Dynamic loading performance of fasciocutaneous flaps and implications for gait

Short Title:
Dynamic loading performance of fasciocutaneous flaps and implications for gait
Model System:
Reference Type:
Journal Article
Accession No.:
Clin Biomech
Year, Volume, Issue, Page(s):
2007, vol. 22, issue 4, pp 478-485
Publication Website:
BACKGROUND: Recent advancements in microsurgery allow the free tissue transfer for reconstruction of soft-tissue defects on the plantar surface of the foot. Fasciocutaneous flaps are one available option to the reconstructive surgeon. However, their functional weight-bearing capabilities have never been adequately evaluated. This study investigated the dynamic loading performance of selected fasciocutaneous flaps during walking using instrumented gait analysis. METHODS: We investigated 6 feet with reconstructed heels along with their contralateral normal feet. A control group of normals was included also. Time-distance, ground reaction force parameters and plantar foot pressure distribution were evaluated. Data were normalized to account for anthropometric variations. A series of t-tests were used to investigate contrasts. FINDINGS: Walking velocity of injured subjects was decreased (P<0.0001). Step length and single limb support were the shortest for the involved feet (P<0.04). Double limb support and swing were the longest (P<0.0002). The reconstructed heels sustained high pressures (P<0.05) and vertical loadings underlining their functional weight-bearing capabilities. However, the walking patterns implemented by the injured subjects resulted in reduced anterior-posterior shear forces that could help maintain the integrity of the shear plane at the graft-recipient bed interface. INTERPRETATION: The dynamic loading capabilities of the fasciocutaneous flaps make it an effective means for restoring functional gait. Patients implement gait patterns that result in primarily decreasing shear forces. Consequently, the fasciocutaneous flaps should be included in the surgeons' armentarium as a plausible reconstructive means for soft-tissue defects on the plantar surface of the foot.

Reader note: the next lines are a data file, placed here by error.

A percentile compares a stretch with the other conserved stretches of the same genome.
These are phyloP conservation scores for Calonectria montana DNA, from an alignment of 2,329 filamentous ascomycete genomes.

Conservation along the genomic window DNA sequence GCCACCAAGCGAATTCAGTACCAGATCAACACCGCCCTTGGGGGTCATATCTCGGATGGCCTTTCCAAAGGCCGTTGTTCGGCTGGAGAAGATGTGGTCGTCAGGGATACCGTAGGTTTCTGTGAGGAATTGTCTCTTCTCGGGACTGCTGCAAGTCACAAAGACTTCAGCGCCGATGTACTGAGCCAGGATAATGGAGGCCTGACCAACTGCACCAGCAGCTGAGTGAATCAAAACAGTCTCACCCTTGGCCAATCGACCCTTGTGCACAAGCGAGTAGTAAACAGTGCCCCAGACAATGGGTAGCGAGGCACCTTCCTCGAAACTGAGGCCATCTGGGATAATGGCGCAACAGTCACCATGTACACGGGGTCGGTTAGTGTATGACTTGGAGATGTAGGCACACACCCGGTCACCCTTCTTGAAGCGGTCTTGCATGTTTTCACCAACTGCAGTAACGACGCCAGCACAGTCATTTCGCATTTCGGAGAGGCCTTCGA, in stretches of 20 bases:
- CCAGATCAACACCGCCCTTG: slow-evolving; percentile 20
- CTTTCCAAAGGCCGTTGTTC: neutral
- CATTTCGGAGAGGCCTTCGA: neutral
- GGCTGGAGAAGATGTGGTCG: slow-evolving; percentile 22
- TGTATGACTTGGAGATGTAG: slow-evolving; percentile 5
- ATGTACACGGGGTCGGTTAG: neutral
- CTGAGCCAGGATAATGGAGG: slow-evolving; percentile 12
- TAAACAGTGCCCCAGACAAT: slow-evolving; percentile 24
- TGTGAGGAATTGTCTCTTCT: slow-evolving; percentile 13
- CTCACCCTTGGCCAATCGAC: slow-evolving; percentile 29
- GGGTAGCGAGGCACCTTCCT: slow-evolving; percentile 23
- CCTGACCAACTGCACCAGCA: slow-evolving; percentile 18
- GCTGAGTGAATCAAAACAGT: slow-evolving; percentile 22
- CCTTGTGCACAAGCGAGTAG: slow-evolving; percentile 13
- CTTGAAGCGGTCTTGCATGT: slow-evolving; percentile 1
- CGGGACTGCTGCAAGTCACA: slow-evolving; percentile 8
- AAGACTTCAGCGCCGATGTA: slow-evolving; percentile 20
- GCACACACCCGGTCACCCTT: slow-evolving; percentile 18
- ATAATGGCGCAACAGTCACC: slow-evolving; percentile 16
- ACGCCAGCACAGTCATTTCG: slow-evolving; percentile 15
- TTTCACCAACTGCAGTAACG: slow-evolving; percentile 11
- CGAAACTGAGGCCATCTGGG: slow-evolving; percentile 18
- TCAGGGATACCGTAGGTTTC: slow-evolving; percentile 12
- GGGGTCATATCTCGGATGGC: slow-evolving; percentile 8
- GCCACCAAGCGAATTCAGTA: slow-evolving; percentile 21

Karakostas, T.; Hsiang, S. M.; Sarantopoulos, C.; Krause, J.
Author Address(es):
Medical University of South Carolina, Department of Rehabilitation Sciences, 77 President St., Charleston, SC 29425, USA. karakos@musc.edu

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